Even in the Shower Series, I feel like I was searching for more meaningful conversation with people at a more meta-level. I was living in New York City, and I didn't necessarily enjoy the meet-and-greets that were short and weren't really entrenched in a deeper social conversation. I come from a county where the first thing that you do is invite someone over for chai and break it down. I feel like you can't do that in this culture, there's a slower way of getting to know somebody. It's just cultural difference, not necessarily right or wrong. Here, your home is your lair, you lurk in it and then you only open it up once in a while. From that perspective, I find it hilarious how much easier it was for me to get people to come over for a shower. I always laugh about it; they might not come over for chai, but they'll come over to take a shower. The number of people who said yes–including people who I've just gotten random emails from–I think it's a total compliment that they felt so comfortable.
Regarding the Shower Series, how did the idea of taking people's portraits in your bathroom morph into photographing people in the shower?
For the Shower Series, I feel like I was trying to listen to the inspiration that came through my window. And it happened to be the rare gift that every New Yorker waits for, which is to find an apartment that has a shower that has a window in it. I really took that as a gift and I said, “Oh, you know, I'm going to start off with making a dry portrait, just invite somebody into the shower and have them stand with their back to the light.” In that sense, it started in a very primal form, I was literally responding to the light that came in through the window. And I happened to ask the person in front of me if they'd taken a shower that day. So the Shower Series started in a very innocent fashion, responding to the camera, the dimples of light that fell all over the marble, and what happened to the water when the light struck it.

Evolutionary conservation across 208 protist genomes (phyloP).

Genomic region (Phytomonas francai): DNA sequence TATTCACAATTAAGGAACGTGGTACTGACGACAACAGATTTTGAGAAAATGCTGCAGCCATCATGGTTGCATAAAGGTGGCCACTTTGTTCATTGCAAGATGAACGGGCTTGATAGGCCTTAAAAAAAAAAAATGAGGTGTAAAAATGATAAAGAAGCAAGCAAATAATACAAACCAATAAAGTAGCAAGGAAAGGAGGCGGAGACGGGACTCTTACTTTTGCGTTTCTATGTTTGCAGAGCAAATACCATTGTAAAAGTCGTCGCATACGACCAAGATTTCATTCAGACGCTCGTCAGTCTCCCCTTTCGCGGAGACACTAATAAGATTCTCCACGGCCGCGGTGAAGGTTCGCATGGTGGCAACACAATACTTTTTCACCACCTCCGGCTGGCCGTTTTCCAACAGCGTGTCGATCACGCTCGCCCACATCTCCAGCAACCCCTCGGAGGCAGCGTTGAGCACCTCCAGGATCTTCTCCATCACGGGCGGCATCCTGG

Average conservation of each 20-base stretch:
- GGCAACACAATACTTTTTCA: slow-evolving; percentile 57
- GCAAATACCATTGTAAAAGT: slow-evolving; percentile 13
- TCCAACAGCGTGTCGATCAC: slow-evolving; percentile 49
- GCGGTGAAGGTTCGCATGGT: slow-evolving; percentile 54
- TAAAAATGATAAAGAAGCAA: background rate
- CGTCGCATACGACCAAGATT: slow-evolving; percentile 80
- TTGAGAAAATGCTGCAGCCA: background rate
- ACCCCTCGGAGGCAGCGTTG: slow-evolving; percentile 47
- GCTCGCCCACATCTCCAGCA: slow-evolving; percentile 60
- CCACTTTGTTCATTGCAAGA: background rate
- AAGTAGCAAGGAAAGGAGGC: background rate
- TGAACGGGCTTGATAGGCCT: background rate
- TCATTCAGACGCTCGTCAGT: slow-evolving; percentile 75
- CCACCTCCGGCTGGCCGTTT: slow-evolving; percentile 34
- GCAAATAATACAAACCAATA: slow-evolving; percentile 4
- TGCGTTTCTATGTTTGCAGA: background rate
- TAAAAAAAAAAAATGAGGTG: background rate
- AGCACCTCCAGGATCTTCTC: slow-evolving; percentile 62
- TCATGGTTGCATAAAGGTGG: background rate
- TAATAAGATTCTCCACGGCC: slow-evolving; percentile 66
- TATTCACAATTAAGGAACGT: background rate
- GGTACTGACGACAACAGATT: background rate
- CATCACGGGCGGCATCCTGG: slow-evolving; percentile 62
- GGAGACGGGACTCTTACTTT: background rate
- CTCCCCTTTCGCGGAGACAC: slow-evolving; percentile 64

It started off with that, but the thing that altered it was the story that came from the person who started to get comfortable in that shower. In that sense, my inspiration was the person itself; who would the next person in the shower be, and what story would he bring into the shower? The artist statement mentions the shower turns into a confessional, and that sounds so mythic, like oh are these people coming to tell me secrets? No, they're not. I'm not waiting to listen to secrets and they're not coming in to confess either. But the water and the intimate space does allow for very fluid conversation. The physical and the mental connect; physical comfort will lead to the person mentally and conversationally divulging different information. The shower became a really interesting playground. As the clothes came undone, the walls of the mind came down with it. People said some pretty amazing things.